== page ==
answers. People need jobs and quality education. Why are we
not investing more in those spaces instead of putting more
money into the police? So, one of the first reforms that I
would advocate for is - people hear Ďdefund the police,í and
they think it means abolish the police. It does not. It
means to scale back this kind of punitive public safety
model and think differently about public safety. Think
about how we can do preventative issues instead of reactive
because thatís what the police is. So, I think communities
need to consider how they allocate their resources and
compare budgets and think about other ways they can utilize
the money for other things that communities need.
I also think we need to
demilitarize our police. Thereís no reason that police need
tanks and bazookas and military-grade equipment for
civilians. We need to ban warrior-style training, which
terrifies officers and makes them believe that every
encounter is likely to result in their death, thatís not
healthy. Also, police officers should have to carry their
own liability insurance in the same way that lawyers,
doctors, and most other professionals do. If they are found
to have been misbehaving outside of protocols, the taxpayer
should not have to pay for those payouts that they have to
give to citizens, and right now, we do.
Also, police need to
reform reporting mechanisms. How officer misconduct is
reported by citizens and is kept in records by the police,
all of that needs to be more transparent and folks should be
able to access it and figure out how many complaints of
misconduct that a particular officer has and of what nature
and from what neighborhoods. Civilian review boards, we
need it. Whoís policing the police? The idea that they are
policing themselves, we know just isnít true. Police
departments operate like fraternities - like a closed,
exclusive club that protects itself with a code of silence.
We need an independent body that has oversight to review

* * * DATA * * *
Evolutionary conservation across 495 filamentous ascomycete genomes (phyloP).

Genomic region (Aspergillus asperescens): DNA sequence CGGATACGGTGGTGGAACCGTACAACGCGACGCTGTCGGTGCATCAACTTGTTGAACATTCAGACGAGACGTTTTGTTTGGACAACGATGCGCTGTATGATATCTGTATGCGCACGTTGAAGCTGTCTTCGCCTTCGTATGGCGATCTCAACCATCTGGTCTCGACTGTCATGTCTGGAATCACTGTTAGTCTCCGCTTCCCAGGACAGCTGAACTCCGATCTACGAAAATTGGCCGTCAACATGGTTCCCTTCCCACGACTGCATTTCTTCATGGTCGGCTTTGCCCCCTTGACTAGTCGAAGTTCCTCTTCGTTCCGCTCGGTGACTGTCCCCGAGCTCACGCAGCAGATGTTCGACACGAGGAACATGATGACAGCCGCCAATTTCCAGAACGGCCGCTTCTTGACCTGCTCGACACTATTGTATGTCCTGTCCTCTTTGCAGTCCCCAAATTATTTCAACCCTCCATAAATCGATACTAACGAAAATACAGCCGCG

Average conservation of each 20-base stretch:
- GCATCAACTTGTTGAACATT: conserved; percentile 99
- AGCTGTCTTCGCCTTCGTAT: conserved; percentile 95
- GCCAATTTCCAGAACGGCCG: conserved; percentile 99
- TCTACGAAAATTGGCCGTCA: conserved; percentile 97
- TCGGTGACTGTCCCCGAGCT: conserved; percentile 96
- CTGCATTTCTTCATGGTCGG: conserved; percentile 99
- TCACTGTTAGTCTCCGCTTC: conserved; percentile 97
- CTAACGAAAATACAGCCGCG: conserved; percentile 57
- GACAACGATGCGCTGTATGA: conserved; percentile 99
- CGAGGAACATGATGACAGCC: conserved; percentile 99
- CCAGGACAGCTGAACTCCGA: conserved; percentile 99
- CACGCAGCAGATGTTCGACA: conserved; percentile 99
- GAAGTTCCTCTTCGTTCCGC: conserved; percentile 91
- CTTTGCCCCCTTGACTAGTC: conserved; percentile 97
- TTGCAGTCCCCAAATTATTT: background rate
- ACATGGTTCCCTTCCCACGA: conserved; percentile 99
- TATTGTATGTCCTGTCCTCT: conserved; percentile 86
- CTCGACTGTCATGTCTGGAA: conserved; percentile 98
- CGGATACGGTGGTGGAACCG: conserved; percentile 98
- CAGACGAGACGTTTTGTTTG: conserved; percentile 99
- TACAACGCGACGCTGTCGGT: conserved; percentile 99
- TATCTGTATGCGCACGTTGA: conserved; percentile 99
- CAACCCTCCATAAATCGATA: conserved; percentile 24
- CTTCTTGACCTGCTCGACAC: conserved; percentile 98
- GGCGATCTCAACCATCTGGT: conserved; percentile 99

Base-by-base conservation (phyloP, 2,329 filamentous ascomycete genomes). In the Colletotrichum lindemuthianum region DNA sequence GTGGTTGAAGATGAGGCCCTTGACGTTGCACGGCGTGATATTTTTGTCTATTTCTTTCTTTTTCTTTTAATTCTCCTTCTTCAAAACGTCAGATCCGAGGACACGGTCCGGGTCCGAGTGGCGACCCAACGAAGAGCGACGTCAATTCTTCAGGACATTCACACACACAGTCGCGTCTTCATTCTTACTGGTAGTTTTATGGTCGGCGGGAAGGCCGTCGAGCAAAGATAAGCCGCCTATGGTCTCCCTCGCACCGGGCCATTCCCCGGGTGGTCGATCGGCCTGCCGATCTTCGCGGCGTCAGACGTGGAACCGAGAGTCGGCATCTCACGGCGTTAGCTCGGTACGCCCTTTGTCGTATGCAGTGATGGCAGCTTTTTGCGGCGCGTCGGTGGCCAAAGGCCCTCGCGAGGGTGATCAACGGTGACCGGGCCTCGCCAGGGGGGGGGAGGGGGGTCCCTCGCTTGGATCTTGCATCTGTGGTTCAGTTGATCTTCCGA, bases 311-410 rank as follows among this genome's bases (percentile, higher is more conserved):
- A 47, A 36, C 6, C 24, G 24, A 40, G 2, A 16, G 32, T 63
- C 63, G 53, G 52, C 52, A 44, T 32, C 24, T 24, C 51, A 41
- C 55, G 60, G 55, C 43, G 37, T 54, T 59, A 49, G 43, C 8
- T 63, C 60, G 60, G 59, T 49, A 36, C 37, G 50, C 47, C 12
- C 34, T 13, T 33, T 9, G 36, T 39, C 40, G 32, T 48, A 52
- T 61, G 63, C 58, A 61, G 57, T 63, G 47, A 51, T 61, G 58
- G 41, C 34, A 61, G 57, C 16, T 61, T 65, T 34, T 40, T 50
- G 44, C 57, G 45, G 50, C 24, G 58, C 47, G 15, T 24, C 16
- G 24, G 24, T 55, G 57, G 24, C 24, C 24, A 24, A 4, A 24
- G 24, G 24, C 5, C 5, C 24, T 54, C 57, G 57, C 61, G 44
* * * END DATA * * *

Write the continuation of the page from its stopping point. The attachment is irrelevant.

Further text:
claims of misconduct and recommend punishment.
Perryman: How about the
Ghee: Judgeís discretion in
terms of sentencing is problematic. We know that there are
sentencing disparities. Judges do and say all kinds of
crazy inappropriate stuff, some of it on the record, some of
it not. Thereís no real judicial oversight for that. Even
when judges are found to have been misbehaving, the cases
are just remanded, the cases are just reversed, but the
judge doesnít get any punishment. Thatís a problem.
They also need to increase
pipeline programs that support a diverse judiciary. We need
more people from poor backgrounds, we need more people of
color on the bench.
Perryman: Talk about jails
and prisons, which keep elderly and sick confined after they
are no longer a threat to society. Include how unaddressed
violence in prisons affects people who come out and are
never physically or mentally the same.
Ghee: Youíre right;
everything you said. If you were saying it, Iíd be behind
you going ďwhat he said.Ē Jails and prisons are overcrowded
and donít have adequate medical care. They donít have
adequate resources for inmate enrichment. I think the other
thing I want people to think about is how connected all
these systems are. I canít tell you how many times Iíve
filed judicial releases that I felt should have been
granted. The person served the majority of their time,
theyíve done all these great things while they were in,
thereís no research that additional time will make this
person less likely to re-offend and the court just says no.
No rhyme or reason for not letting that person out. Itís a
And then laws; We pass
more stringent laws, Ohio particularly. Everywhere else in
the country is passing more aggressive reform laws, and we
are passing stricter, harsher laws that are designed to keep
people in prison for longer. Weíre one of the few states
that havenít decriminalized marijuana. I can talk for hours
about all the things we need to do; itís a lot.
Perryman: What is your
perspective on community policing and its value?
Ghee: I think that the idea
of community policing is worthwhile. Certainly, other
scholars have advocated for this. Police are less likely to
abuse or react punitively to a neighbor or someone they
know. So, the idea is good, but I think that we start so
many of these ideas from a place of neutrality, believing
that we can move into the space with unacknowledging some of
the kind of historical tensions that will make
The reality is that a
majority of police departments are white or majority white,
and there is a historical racial tension with the minority
communities. Iíve said on multiple platforms that police
have never been on the side of the black freedom struggle,
from the time of slavery to Jim Crow to the Civil Rights Era
to the Black Power Movement to mass incarceration. They
have always been on the opposite side of black folksí
freedom struggle. With that reality, and without addressing
the underlying tension, Iím not sure itís possible. Can you
have an authentic cross-racial relationship without any
authentic engagement about racial tensions? I donít know if
Perryman: Thank you.
Contact Rev. Donald Perryman, D.Min, at